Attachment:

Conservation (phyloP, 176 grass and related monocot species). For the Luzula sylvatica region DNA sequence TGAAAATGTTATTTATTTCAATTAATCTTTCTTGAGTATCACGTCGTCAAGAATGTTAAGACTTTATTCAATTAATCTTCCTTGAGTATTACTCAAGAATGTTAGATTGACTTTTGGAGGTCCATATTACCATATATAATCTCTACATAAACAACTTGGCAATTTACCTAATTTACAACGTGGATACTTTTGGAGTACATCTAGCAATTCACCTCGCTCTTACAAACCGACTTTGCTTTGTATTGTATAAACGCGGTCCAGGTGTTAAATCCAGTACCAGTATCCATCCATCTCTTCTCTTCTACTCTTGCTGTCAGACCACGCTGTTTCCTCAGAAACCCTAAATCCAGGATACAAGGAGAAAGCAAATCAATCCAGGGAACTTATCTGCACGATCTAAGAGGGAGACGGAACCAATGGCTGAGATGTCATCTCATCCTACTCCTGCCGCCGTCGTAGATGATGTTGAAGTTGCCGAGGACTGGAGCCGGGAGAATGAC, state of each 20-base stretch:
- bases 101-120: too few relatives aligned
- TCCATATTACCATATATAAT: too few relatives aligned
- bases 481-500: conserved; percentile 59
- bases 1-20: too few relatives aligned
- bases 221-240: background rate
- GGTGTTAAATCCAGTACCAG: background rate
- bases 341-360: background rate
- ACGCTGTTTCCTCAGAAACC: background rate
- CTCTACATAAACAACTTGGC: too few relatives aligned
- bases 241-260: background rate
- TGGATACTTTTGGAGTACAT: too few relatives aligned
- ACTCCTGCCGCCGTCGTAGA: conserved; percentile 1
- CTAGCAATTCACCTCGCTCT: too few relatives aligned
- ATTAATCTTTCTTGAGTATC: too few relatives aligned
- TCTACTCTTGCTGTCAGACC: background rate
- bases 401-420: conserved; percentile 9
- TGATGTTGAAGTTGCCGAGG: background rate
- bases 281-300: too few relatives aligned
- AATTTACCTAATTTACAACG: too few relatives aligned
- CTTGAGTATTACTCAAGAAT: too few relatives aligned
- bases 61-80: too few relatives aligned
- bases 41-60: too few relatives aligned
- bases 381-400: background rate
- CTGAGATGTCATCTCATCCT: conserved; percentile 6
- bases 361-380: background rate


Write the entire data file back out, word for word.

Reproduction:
Conservation (phyloP, 176 grass and related monocot species). For the Luzula sylvatica region DNA sequence TGAAAATGTTATTTATTTCAATTAATCTTTCTTGAGTATCACGTCGTCAAGAATGTTAAGACTTTATTCAATTAATCTTCCTTGAGTATTACTCAAGAATGTTAGATTGACTTTTGGAGGTCCATATTACCATATATAATCTCTACATAAACAACTTGGCAATTTACCTAATTTACAACGTGGATACTTTTGGAGTACATCTAGCAATTCACCTCGCTCTTACAAACCGACTTTGCTTTGTATTGTATAAACGCGGTCCAGGTGTTAAATCCAGTACCAGTATCCATCCATCTCTTCTCTTCTACTCTTGCTGTCAGACCACGCTGTTTCCTCAGAAACCCTAAATCCAGGATACAAGGAGAAAGCAAATCAATCCAGGGAACTTATCTGCACGATCTAAGAGGGAGACGGAACCAATGGCTGAGATGTCATCTCATCCTACTCCTGCCGCCGTCGTAGATGATGTTGAAGTTGCCGAGGACTGGAGCCGGGAGAATGAC, state of each 20-base stretch:
- bases 101-120: too few relatives aligned
- TCCATATTACCATATATAAT: too few relatives aligned
- bases 481-500: conserved; percentile 59
- bases 1-20: too few relatives aligned
- bases 221-240: background rate
- GGTGTTAAATCCAGTACCAG: background rate
- bases 341-360: background rate
- ACGCTGTTTCCTCAGAAACC: background rate
- CTCTACATAAACAACTTGGC: too few relatives aligned
- bases 241-260: background rate
- TGGATACTTTTGGAGTACAT: too few relatives aligned
- ACTCCTGCCGCCGTCGTAGA: conserved; percentile 1
- CTAGCAATTCACCTCGCTCT: too few relatives aligned
- ATTAATCTTTCTTGAGTATC: too few relatives aligned
- TCTACTCTTGCTGTCAGACC: background rate
- bases 401-420: conserved; percentile 9
- TGATGTTGAAGTTGCCGAGG: background rate
- bases 281-300: too few relatives aligned
- AATTTACCTAATTTACAACG: too few relatives aligned
- CTTGAGTATTACTCAAGAAT: too few relatives aligned
- bases 61-80: too few relatives aligned
- bases 41-60: too few relatives aligned
- bases 381-400: background rate
- CTGAGATGTCATCTCATCCT: conserved; percentile 6
- bases 361-380: background rate